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Discussion in 'Hacks' started by CCjon, Sep 6, 2019.
Wow your a tuner also DRONE ? I am impressed now !
Texas Sidecars has now moved the R3 off of the waiting list to operating table.
With the the bike and sidecar frame sitting next to each other, mock-up time is at hand. Every sidecar build is a custom build with a lot of thought, planning, visualization and trial fitting take place before the welding torch is unleashed.
John with Texas Sidecars was explaining and showing me one of their upper bracket brace reinforcement ideas. At this stage, various ideas and proposals are cut and hand fitted to see if there will be interference with another part. How easy will it be to remove mounts if necessary to work on the engine, etc. At juncture of this design stage, we are not worrying about weight. The Triumph Rocket engine with 2300 cc puts out 167 ft. lbs of torque from its' 147 horses.
The over-riding thought in this process is, build it tough. The width of the sidecar plus the unpaved roads in Alaska will put more stress on every part of this rig than any normal sidecar will ever experience. Non-conventional methods and construction are needed for this project. Kent and his crew at Texas Sidecars are rising to the challenge.
The Strom was called The Beast and this one's called The Warthog.
Seeing those pics makes me think maybe those two names should have been the other way around.
Is it your hope to ride this to Mena?
Drone, not sure Warthog will be ready in time for Mena. After Texas Sidecars completes the sub-frame and upper strut mounting brackets, it's off to the powdercoater. Once TS have it assembled, I'll get the rig back to start on the electrical wiring, fuel plumbing, mounting aux fuel cell, re-install the camper, then all the other little details necessary to set the rig up for the next Alaska run.
Besides being built stout and really unattractive, the genesis for the name Warthog came from seeing how fast those little suckers can go from zero to 60 in a split second. When in Botswana, every time I spotted a warthog standing still, by the time I raised the rifle, there was nothing in the scope but a cloud of dust. Never did get a shot at one.
Claude was kind enough to send me a idea for a logo...
Stopped in at Texas Sidecars to check the progress. Jon cut and tacked up the bracing below after many discussions with Kent the owner. They believe this set up will be the strongest yet still facilitate easy removal if needed.
The Rocket has two forward engine mounts using thru bolts. Utilizing those points allows using all thread rods to attach bracing mounts on both sides of the bike. Two clevises will be mounted to the square tubing. One for a straight down upper strut and the other for a strut linking to the front of the sidecar frame. There will be three upper struts, two forward, one aft. Nothing sexy but solid as a rock. That is our goal.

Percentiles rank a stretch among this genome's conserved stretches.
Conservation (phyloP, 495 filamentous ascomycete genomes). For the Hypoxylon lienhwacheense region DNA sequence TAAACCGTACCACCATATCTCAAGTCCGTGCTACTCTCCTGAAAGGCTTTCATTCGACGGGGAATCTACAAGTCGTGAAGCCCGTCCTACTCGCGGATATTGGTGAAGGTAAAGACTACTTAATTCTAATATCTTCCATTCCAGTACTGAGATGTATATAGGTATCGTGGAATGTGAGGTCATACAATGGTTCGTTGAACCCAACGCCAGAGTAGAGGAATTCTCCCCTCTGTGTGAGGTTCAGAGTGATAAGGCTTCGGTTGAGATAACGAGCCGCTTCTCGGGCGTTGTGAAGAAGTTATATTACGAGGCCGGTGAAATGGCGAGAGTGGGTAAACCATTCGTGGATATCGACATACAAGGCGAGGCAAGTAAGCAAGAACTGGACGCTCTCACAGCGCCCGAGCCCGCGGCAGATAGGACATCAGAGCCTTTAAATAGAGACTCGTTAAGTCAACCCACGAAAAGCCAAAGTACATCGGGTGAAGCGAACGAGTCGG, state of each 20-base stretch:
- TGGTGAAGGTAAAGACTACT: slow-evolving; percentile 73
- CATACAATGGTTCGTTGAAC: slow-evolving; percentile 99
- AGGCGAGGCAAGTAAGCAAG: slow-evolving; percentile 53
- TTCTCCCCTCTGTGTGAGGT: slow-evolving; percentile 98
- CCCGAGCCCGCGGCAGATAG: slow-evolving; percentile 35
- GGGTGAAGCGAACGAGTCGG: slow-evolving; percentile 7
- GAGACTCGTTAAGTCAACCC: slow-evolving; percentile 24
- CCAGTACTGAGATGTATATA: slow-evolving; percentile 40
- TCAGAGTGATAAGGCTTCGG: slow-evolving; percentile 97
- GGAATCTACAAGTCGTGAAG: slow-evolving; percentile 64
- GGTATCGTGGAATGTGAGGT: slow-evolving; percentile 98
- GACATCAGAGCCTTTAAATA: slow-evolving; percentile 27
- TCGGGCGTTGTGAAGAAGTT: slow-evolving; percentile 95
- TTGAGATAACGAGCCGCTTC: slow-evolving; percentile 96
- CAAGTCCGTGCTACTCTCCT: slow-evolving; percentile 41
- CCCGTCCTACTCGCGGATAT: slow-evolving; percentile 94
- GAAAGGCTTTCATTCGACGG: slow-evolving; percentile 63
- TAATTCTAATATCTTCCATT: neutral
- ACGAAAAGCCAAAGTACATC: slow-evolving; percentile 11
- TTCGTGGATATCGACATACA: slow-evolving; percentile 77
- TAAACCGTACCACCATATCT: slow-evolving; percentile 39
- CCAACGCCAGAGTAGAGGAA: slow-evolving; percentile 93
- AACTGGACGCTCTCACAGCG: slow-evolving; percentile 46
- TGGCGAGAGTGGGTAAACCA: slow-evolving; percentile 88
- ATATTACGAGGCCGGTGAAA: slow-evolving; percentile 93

The vertical square tube will tie the two engine mounts to the lower engine where the foot rails are attached creating a rigid square frame. Tubing under the engine will tie both lower rails together and give a solid mount for a skid plate.
The large rectangular tube along the bottom was specifically chosen for this application. Will display the build concept in photos as that aspect of the design progresses.
These are fitting tack welds for now. Final welding has not started. Are still open to making adjustments.
Right side ...
Left side... The down tube will have an engine guard/driving light/highway peg bar added later. The radiator overflow tank will be cosmetically modified with a heat gun.
Small tweaking of fittings here and there will take place as needed. No major obstacles encountered thus far.
The goal for Texas Sidecars is to have their phase of the project completed by mid-February.
Stopped in to visit the folks at Texas Sidecars today to check on the Warthog's progress.
What looks like an engine guard is to give both lateral bracing to the engine mount AND a place to mount a highway peg. Something I had insisted on.
On the opposite side the clevis connection for the front upper strut. At this point, they are taking the design ideas and tacking them up. No final welding just yet. Sometimes a great idea on paper runs into a clearance or interference problem in reality.
A new bracket was required to attached the anti-sway bar to the swing arm.
The old Vstrom bracket would not fit.
The work is progressing nicely. In line to have it all welded, powder coated, installed and adjusted, ready for pick up by mid-February. Will stop in again next week to take more photos.
Really enjoying seeing the progress Photos, take care.